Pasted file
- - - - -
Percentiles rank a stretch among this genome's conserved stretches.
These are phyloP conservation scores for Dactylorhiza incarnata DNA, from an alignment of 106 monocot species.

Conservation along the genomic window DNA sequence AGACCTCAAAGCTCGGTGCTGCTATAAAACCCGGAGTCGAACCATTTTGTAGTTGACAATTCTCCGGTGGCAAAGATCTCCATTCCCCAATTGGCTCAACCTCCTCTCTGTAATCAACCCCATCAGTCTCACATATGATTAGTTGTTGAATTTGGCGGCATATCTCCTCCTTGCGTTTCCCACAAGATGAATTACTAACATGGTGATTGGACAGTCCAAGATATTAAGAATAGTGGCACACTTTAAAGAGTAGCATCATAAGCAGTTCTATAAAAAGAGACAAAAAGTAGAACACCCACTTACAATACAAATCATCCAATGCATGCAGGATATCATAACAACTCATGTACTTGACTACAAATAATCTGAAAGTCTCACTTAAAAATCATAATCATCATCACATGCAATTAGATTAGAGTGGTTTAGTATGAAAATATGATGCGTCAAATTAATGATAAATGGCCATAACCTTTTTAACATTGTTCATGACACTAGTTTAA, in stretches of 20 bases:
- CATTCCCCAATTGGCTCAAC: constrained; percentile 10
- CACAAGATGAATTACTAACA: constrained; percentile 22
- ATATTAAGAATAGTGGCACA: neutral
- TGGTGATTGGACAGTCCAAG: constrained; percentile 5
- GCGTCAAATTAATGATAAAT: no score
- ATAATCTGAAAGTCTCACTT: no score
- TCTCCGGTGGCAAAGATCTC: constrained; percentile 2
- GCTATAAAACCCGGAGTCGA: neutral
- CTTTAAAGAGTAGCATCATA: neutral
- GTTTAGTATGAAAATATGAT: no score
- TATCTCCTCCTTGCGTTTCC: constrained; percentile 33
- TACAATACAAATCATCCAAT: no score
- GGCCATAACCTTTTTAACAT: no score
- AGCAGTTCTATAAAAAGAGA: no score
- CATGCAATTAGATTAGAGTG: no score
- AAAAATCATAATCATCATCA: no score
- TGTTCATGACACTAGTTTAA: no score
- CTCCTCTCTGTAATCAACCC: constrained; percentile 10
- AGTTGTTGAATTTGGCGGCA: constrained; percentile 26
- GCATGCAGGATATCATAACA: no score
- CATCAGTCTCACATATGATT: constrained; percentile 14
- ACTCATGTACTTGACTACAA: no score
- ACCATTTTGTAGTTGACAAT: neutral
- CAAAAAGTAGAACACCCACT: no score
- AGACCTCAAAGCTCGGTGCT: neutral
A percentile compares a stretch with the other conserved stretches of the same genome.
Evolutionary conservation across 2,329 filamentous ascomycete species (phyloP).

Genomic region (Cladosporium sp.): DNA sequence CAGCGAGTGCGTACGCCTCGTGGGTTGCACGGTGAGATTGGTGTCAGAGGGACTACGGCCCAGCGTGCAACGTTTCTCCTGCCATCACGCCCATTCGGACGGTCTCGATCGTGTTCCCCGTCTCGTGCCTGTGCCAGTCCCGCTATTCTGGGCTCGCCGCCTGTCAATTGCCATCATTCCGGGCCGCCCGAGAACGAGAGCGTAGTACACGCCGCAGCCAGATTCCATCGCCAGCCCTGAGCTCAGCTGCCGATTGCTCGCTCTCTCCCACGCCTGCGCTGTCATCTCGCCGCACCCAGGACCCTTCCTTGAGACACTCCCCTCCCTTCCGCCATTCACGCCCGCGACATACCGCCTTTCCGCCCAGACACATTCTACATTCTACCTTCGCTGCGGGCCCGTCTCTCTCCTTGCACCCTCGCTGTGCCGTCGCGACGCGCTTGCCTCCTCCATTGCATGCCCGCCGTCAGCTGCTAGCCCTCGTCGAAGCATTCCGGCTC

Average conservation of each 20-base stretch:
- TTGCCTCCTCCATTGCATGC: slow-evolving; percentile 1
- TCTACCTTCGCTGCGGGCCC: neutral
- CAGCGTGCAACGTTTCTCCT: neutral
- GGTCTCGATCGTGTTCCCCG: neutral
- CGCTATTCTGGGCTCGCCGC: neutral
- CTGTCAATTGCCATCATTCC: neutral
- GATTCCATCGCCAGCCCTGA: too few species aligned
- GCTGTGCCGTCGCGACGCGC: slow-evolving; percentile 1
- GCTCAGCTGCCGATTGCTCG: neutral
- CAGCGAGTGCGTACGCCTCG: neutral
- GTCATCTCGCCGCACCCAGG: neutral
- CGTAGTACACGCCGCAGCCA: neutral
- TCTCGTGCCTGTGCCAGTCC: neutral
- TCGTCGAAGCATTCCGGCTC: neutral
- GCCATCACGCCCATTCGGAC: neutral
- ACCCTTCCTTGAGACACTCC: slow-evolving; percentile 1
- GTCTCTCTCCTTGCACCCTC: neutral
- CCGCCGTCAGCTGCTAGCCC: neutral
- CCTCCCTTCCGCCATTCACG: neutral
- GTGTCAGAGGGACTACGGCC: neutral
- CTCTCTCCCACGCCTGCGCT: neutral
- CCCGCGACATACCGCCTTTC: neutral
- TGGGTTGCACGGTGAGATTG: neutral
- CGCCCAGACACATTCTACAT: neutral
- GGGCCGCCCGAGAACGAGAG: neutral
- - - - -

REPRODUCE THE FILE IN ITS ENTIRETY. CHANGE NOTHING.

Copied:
Percentiles rank a stretch among this genome's conserved stretches.
These are phyloP conservation scores for Dactylorhiza incarnata DNA, from an alignment of 106 monocot species.

Conservation along the genomic window DNA sequence AGACCTCAAAGCTCGGTGCTGCTATAAAACCCGGAGTCGAACCATTTTGTAGTTGACAATTCTCCGGTGGCAAAGATCTCCATTCCCCAATTGGCTCAACCTCCTCTCTGTAATCAACCCCATCAGTCTCACATATGATTAGTTGTTGAATTTGGCGGCATATCTCCTCCTTGCGTTTCCCACAAGATGAATTACTAACATGGTGATTGGACAGTCCAAGATATTAAGAATAGTGGCACACTTTAAAGAGTAGCATCATAAGCAGTTCTATAAAAAGAGACAAAAAGTAGAACACCCACTTACAATACAAATCATCCAATGCATGCAGGATATCATAACAACTCATGTACTTGACTACAAATAATCTGAAAGTCTCACTTAAAAATCATAATCATCATCACATGCAATTAGATTAGAGTGGTTTAGTATGAAAATATGATGCGTCAAATTAATGATAAATGGCCATAACCTTTTTAACATTGTTCATGACACTAGTTTAA, in stretches of 20 bases:
- CATTCCCCAATTGGCTCAAC: constrained; percentile 10
- CACAAGATGAATTACTAACA: constrained; percentile 22
- ATATTAAGAATAGTGGCACA: neutral
- TGGTGATTGGACAGTCCAAG: constrained; percentile 5
- GCGTCAAATTAATGATAAAT: no score
- ATAATCTGAAAGTCTCACTT: no score
- TCTCCGGTGGCAAAGATCTC: constrained; percentile 2
- GCTATAAAACCCGGAGTCGA: neutral
- CTTTAAAGAGTAGCATCATA: neutral
- GTTTAGTATGAAAATATGAT: no score
- TATCTCCTCCTTGCGTTTCC: constrained; percentile 33
- TACAATACAAATCATCCAAT: no score
- GGCCATAACCTTTTTAACAT: no score
- AGCAGTTCTATAAAAAGAGA: no score
- CATGCAATTAGATTAGAGTG: no score
- AAAAATCATAATCATCATCA: no score
- TGTTCATGACACTAGTTTAA: no score
- CTCCTCTCTGTAATCAACCC: constrained; percentile 10
- AGTTGTTGAATTTGGCGGCA: constrained; percentile 26
- GCATGCAGGATATCATAACA: no score
- CATCAGTCTCACATATGATT: constrained; percentile 14
- ACTCATGTACTTGACTACAA: no score
- ACCATTTTGTAGTTGACAAT: neutral
- CAAAAAGTAGAACACCCACT: no score
- AGACCTCAAAGCTCGGTGCT: neutral
A percentile compares a stretch with the other conserved stretches of the same genome.
Evolutionary conservation across 2,329 filamentous ascomycete species (phyloP).

Genomic region (Cladosporium sp.): DNA sequence CAGCGAGTGCGTACGCCTCGTGGGTTGCACGGTGAGATTGGTGTCAGAGGGACTACGGCCCAGCGTGCAACGTTTCTCCTGCCATCACGCCCATTCGGACGGTCTCGATCGTGTTCCCCGTCTCGTGCCTGTGCCAGTCCCGCTATTCTGGGCTCGCCGCCTGTCAATTGCCATCATTCCGGGCCGCCCGAGAACGAGAGCGTAGTACACGCCGCAGCCAGATTCCATCGCCAGCCCTGAGCTCAGCTGCCGATTGCTCGCTCTCTCCCACGCCTGCGCTGTCATCTCGCCGCACCCAGGACCCTTCCTTGAGACACTCCCCTCCCTTCCGCCATTCACGCCCGCGACATACCGCCTTTCCGCCCAGACACATTCTACATTCTACCTTCGCTGCGGGCCCGTCTCTCTCCTTGCACCCTCGCTGTGCCGTCGCGACGCGCTTGCCTCCTCCATTGCATGCCCGCCGTCAGCTGCTAGCCCTCGTCGAAGCATTCCGGCTC

Average conservation of each 20-base stretch:
- TTGCCTCCTCCATTGCATGC: slow-evolving; percentile 1
- TCTACCTTCGCTGCGGGCCC: neutral
- CAGCGTGCAACGTTTCTCCT: neutral
- GGTCTCGATCGTGTTCCCCG: neutral
- CGCTATTCTGGGCTCGCCGC: neutral
- CTGTCAATTGCCATCATTCC: neutral
- GATTCCATCGCCAGCCCTGA: too few species aligned
- GCTGTGCCGTCGCGACGCGC: slow-evolving; percentile 1
- GCTCAGCTGCCGATTGCTCG: neutral
- CAGCGAGTGCGTACGCCTCG: neutral
- GTCATCTCGCCGCACCCAGG: neutral
- CGTAGTACACGCCGCAGCCA: neutral
- TCTCGTGCCTGTGCCAGTCC: neutral
- TCGTCGAAGCATTCCGGCTC: neutral
- GCCATCACGCCCATTCGGAC: neutral
- ACCCTTCCTTGAGACACTCC: slow-evolving; percentile 1
- GTCTCTCTCCTTGCACCCTC: neutral
- CCGCCGTCAGCTGCTAGCCC: neutral
- CCTCCCTTCCGCCATTCACG: neutral
- GTGTCAGAGGGACTACGGCC: neutral
- CTCTCTCCCACGCCTGCGCT: neutral
- CCCGCGACATACCGCCTTTC: neutral
- TGGGTTGCACGGTGAGATTG: neutral
- CGCCCAGACACATTCTACAT: neutral
- GGGCCGCCCGAGAACGAGAG: neutral